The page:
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A synthesis of Martian aqueous mineralogy after 1 Mars year of observations from the Mars Reconnaissance Orbiter

Murchie, Scott L. and Mustard, John F. and Ehlmann, Bethany L. and Milliken, Ralph E. and Bishop, Janice L. and McKeown, Nancy K. and Dobrea, Eldar Z. Noe and Seelos, Frank P. and Buczkowski, Debra L. and Wiseman, Sandra M. and Arvidson, Raymond E. and Wray, James J. and Swayze, Gregg and Clark, Roger N. and Des Marais, David J. and McEwen, Alfred S. and Bibring, Jean-Pierre (2009) A synthesis of Martian aqueous mineralogy after 1 Mars year of observations from the Mars Reconnaissance Orbiter. Journal of Geophysical Research E, 114 (E2). Art. No. E00D06. ISSN 0148-0227. http://resolver.caltech.edu/CaltechAUTHORS:20140224-142546455

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Abstract

Martian aqueous mineral deposits have been examined and characterized using data acquired during Mars Reconnaissance Orbiter's (MRO) primary science phase, including Compact Reconnaissance Imaging Spectrometer for Mars hyperspectral images covering the 0.4–3.9 μm wavelength range, coordinated with higher–spatial resolution HiRISE and Context Imager images. MRO's new high-resolution measurements, combined with earlier data from Thermal Emission Spectrometer; Thermal Emission Imaging System; and Observatoire pour la Minéralogie, L'Eau, les Glaces et l'Activitié on Mars Express, indicate that aqueous minerals are both diverse and widespread on the Martian surface. The aqueous minerals occur in 9–10 classes of deposits characterized by distinct mineral assemblages, morphologies, and geologic settings. Phyllosilicates occur in several settings: in compositionally layered blankets hundreds of meters thick, superposed on eroded Noachian terrains; in lower layers of intracrater depositional fans; in layers with potential chlorides in sediments on intercrater plains; and as thousands of deep exposures in craters and escarpments. Carbonate-bearing rocks form a thin unit surrounding the Isidis basin. Hydrated silica occurs with hydrated sulfates in thin stratified deposits surrounding Valles Marineris. Hydrated sulfates also occur together with crystalline ferric minerals in thick, layered deposits in Terra Meridiani and in Valles Marineris and together with kaolinite in deposits that partially infill some highland craters. In this paper we describe each of the classes of deposits, review hypotheses for their origins, identify new questions posed by existing measurements, and consider their implications for ancient habitable environments. On the basis of current data, two to five classes of Noachian-aged deposits containing phyllosilicates and carbonates may have formed in aqueous environments with pH and water activities suitable for life.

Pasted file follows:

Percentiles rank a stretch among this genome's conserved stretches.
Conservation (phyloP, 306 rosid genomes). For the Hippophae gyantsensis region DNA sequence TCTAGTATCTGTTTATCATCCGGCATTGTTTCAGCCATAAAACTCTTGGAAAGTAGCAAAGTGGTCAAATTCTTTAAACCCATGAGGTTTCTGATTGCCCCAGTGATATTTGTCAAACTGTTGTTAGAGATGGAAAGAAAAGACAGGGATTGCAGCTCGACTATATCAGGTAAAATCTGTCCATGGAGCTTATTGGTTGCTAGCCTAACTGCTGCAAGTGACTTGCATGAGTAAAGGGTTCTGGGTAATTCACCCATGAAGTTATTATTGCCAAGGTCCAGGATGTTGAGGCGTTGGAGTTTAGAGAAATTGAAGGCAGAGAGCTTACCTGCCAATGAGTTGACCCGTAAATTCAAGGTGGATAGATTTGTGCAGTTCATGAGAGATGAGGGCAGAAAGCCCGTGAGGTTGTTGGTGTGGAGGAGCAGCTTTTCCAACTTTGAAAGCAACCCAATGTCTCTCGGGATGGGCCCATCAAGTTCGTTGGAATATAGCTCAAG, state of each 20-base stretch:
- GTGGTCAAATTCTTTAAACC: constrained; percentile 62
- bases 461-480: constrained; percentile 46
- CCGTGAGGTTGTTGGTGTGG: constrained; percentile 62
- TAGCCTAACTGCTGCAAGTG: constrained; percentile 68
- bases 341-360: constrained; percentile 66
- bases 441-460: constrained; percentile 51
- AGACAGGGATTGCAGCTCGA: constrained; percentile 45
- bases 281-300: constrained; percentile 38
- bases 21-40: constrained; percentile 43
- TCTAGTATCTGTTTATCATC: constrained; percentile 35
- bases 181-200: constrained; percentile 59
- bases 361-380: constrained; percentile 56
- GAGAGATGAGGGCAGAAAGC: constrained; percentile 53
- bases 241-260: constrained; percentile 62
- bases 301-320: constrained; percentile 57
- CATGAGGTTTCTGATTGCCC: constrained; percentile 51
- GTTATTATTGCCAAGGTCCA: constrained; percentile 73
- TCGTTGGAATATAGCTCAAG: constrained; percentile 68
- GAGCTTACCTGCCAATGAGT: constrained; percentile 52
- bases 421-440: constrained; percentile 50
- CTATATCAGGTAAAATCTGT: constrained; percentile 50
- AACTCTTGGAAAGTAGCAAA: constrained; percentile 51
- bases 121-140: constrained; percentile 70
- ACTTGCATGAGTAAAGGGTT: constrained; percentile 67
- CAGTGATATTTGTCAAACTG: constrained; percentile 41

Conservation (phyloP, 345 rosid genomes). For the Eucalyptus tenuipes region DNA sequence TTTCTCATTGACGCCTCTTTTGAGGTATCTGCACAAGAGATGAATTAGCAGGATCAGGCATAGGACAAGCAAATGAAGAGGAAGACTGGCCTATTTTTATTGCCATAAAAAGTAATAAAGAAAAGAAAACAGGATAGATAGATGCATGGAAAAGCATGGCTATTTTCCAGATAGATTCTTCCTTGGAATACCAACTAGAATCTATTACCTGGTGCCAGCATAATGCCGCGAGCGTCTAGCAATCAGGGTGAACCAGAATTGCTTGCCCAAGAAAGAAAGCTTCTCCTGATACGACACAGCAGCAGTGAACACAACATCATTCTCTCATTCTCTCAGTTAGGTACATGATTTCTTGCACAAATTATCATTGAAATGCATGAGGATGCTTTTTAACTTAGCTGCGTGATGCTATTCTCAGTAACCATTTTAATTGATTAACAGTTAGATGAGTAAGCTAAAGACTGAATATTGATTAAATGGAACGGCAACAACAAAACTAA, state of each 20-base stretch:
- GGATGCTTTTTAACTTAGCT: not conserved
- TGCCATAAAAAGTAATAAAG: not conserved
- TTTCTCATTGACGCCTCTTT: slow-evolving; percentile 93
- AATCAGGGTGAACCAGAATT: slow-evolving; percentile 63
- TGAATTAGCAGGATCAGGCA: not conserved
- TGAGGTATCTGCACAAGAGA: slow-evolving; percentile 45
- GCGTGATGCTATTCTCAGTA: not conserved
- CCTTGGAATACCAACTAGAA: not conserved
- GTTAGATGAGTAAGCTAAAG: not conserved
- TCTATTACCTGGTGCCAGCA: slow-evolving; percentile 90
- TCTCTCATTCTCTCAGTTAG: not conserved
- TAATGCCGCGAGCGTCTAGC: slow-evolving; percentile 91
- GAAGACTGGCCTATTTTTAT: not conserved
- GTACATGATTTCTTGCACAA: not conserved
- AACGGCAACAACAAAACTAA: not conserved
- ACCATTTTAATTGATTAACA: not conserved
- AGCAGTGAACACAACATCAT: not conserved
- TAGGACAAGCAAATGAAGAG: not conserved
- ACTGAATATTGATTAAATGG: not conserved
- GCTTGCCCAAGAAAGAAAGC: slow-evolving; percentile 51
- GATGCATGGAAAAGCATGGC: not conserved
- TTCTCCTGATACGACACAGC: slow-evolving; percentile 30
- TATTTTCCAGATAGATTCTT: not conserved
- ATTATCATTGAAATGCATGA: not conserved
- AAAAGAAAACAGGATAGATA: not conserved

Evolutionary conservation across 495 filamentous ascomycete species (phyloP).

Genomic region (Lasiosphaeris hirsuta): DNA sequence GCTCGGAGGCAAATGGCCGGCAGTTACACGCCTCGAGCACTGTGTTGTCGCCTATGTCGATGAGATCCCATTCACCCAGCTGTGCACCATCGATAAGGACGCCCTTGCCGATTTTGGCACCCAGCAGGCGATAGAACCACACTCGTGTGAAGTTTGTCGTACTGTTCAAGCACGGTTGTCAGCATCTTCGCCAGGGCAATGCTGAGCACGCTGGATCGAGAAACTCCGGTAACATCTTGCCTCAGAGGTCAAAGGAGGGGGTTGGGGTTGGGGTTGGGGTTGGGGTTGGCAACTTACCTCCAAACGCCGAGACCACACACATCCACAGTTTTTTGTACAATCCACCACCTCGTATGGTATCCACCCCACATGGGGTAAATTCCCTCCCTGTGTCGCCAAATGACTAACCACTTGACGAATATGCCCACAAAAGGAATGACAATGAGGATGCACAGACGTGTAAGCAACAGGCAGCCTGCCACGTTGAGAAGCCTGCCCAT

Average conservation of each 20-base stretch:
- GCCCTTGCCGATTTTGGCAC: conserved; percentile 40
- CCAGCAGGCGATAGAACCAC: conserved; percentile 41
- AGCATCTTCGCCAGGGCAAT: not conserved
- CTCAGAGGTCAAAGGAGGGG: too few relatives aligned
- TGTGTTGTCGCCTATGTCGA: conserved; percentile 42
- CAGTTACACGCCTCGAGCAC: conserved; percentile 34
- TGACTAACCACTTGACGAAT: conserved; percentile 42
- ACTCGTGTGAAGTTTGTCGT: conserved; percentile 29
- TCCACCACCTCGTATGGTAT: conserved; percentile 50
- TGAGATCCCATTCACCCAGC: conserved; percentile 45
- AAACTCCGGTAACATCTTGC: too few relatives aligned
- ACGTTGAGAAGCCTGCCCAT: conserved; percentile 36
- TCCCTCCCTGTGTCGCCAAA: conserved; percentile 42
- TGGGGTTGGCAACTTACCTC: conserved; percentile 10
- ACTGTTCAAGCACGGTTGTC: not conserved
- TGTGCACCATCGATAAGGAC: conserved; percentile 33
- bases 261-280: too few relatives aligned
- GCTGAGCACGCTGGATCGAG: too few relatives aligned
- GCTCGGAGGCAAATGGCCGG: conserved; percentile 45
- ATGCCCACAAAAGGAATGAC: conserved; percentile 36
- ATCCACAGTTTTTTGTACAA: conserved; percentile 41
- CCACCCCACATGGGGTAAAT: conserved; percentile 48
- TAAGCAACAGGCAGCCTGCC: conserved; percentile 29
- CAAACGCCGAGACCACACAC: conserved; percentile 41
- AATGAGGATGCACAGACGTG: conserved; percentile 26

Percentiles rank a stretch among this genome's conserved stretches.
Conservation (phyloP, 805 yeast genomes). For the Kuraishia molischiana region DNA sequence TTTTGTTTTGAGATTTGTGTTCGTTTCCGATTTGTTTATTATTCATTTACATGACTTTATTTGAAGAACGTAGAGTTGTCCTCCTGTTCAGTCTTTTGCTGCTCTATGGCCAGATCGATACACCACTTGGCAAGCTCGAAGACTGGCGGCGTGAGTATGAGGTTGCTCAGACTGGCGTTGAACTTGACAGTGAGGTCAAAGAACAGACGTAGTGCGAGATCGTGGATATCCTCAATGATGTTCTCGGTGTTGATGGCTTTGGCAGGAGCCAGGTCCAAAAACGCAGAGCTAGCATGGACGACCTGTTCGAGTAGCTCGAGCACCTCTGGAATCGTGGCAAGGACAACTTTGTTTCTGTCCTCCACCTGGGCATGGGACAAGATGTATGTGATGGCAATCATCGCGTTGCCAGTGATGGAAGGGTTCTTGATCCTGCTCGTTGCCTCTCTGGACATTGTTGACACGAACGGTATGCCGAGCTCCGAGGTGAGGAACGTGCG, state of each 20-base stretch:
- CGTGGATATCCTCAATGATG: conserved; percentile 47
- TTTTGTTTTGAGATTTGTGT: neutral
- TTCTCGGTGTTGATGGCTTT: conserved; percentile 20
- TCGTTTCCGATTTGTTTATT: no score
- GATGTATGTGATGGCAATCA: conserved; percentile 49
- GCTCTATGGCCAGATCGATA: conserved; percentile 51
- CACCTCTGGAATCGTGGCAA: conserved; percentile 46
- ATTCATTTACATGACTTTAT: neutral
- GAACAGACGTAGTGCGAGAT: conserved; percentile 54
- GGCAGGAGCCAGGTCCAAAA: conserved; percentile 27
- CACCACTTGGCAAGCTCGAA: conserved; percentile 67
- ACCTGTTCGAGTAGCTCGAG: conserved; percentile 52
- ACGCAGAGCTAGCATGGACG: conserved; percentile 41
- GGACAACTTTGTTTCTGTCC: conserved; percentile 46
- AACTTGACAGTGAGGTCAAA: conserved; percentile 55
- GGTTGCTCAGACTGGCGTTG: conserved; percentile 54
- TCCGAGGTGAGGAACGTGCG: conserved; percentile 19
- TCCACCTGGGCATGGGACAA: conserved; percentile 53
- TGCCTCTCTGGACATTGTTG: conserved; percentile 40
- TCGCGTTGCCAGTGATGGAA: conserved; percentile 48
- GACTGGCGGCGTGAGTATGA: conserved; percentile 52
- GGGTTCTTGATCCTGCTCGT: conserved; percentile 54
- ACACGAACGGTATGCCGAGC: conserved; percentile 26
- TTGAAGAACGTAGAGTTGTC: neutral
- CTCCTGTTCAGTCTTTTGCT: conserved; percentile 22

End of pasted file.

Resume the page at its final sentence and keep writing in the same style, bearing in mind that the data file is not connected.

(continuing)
Item Type:Article
Related URLs:
URLURL TypeDescription
http://dx.doi.org/10.1029/2009JE003342 DOIArticle
http://onlinelibrary.wiley.com/doi/10.1029/2009JE003342/abstractPublisherArticle
ORCID:
AuthorORCID
Ehlmann, Bethany L.0000-0002-2745-3240
Arvidson, Raymond E.0000-0002-2854-0362
Additional Information:© 2009 by the American Geophysical Union. Received 24 January 2009; revised 8 May 2009; accepted 11 June 2009; published 22 September 2009. The authors thank the CRISM, HiRISE, CTX, and MRO operations team for collecting the data that made the results in this paper possible. This work was supported by MRO funding through subcontract 852950 from the Jet Propulsion Laboratory.
Funders:
Funding AgencyGrant Number
JPL852950
Subject Keywords:deposits; CRISM; Mars
Record Number:CaltechAUTHORS:20140224-142546455
Persistent URL:http://resolver.caltech.edu/CaltechAUTHORS:20140224-142546455
Official Citation:Murchie, S. L., et al. (2009), A synthesis of Martian aqueous mineralogy after 1 Mars year of observations from the Mars Reconnaissance Orbiter, J. Geophys. Res., 114, E00D06, doi:10.1029/2009JE003342.
Usage Policy:No commercial reproduction, distribution, display or performance rights in this work are provided.
ID Code:43957
Collection:CaltechAUTHORS
Deposited By: Tony Diaz
Deposited On:24 Feb 2014 23:28
Last Modified:27 Apr 2017 20:37

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